Most routers come with security features built in to help protect against hackers and other unauthorized users from gaining access to your network and data.
What does a router do?
Routers are the main gateway through which Internet enters your home. A router is a small box that connects to your modem via an Ethernet cable. After connecting to the modem, a router will assign and broadcast its own IP address to all devices that connect to it either wirelessly or through a wired connection (Ethernet). This allows you to access the Internet through a unique IP address, even if you use the same ISP as other people in the area. This IP address can be static (never changes) or dynamic (changes every time you reboot your modem.)
Is a router the same as a modem?
No, a router is not the same as a modem. A modem connects your home to a cable, DSL, or fiber-optic internet connection. A router connects devices within your home to each other and to the modem.
Where do you get a router?
The best place to get a router for internet is your ISP. If you have a cable internet provider, then you can purchase a router from them. If your internet provider is via satellite, then you can purchase a router from them.
What barriers might hamper your Wi-Fi signal?
You’ve set up the router. You’ve connected all the devices you want to connect. But still, the Wi-Fi signal takes a dive when you go from one room to another.
Wi-Fi signals, which are radio waves, travel in straight lines. They don’t fare well bouncing off walls and other obstructions. The more walls and other barriers there are between you and the router, the weaker the signal gets. A thick concrete wall can reduce the signal by more than 90%.
Other things that can weaken your Wi-Fi signal include:
- Microwave ovens
- Cordless phones
- Baby monitors
- Windows (even double-pane)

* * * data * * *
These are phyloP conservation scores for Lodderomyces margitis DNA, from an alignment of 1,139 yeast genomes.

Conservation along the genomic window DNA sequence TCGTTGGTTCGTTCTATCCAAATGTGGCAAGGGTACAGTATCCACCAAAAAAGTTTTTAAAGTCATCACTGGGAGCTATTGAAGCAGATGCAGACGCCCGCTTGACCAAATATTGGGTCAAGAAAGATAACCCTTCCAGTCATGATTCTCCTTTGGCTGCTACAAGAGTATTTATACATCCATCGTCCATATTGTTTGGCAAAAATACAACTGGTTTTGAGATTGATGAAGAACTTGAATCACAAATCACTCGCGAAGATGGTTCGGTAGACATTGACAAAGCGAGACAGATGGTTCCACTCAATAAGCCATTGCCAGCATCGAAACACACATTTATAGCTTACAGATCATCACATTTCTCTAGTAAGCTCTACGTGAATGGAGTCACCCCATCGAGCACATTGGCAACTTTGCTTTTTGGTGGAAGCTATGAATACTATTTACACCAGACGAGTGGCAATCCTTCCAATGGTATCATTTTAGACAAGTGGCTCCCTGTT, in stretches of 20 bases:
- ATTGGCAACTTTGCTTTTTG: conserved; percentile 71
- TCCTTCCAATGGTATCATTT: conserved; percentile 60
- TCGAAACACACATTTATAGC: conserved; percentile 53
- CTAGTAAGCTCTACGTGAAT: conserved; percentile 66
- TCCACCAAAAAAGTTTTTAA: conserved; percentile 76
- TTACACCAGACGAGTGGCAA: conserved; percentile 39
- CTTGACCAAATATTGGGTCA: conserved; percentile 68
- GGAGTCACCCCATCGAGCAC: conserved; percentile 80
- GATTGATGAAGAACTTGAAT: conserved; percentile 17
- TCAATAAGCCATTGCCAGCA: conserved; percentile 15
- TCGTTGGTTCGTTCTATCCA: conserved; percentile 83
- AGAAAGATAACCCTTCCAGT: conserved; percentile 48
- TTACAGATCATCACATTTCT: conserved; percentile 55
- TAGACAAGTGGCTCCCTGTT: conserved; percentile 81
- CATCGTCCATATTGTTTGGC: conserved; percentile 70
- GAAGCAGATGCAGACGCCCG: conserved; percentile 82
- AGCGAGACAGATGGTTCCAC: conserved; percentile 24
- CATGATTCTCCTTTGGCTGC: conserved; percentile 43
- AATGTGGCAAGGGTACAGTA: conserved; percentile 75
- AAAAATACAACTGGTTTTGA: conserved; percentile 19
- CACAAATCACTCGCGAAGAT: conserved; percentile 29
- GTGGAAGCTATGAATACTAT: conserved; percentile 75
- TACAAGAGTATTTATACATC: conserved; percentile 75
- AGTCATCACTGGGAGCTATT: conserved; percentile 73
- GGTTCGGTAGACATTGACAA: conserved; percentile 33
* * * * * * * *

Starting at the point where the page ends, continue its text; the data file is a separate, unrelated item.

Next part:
What is a mesh network?
A mesh network (or simply mesh net) is a local network topology in which the infrastructure nodes (i.e. bridges, switches, and other infrastructure devices) connect directly, dynamically, and non-hierarchically to as many other nodes as possible and cooperate with one another to efficiently route data from/to clients. This lack of dependency on one node allows for every node to participate in the relay of information. The concept can be expanded to include mesh networks where each node must not only connect to other nodes, but must also maintain a logical path between those nodes such that if one fails, the others can pick up the slack creating a fault-tolerant system.
Can a router help protect you from hackers?
That’s the question I’m asked most often. The answer is yes, but not all routers provide the same level of protection. In fact, many do little or nothing to keep you safe. But if you have the right router, you can enjoy comprehensive protection from all sorts of dangers on the internet.
A router is a device that basically allows you to extend your network. So if you have multiple computers in the same house, and they’re all connected together, a router allows them all to access the Internet at the same time, regardless of their position in the house. With this guide and our tips, find out if you need a router or not as we take you through what is a router and how it can benefit your home network.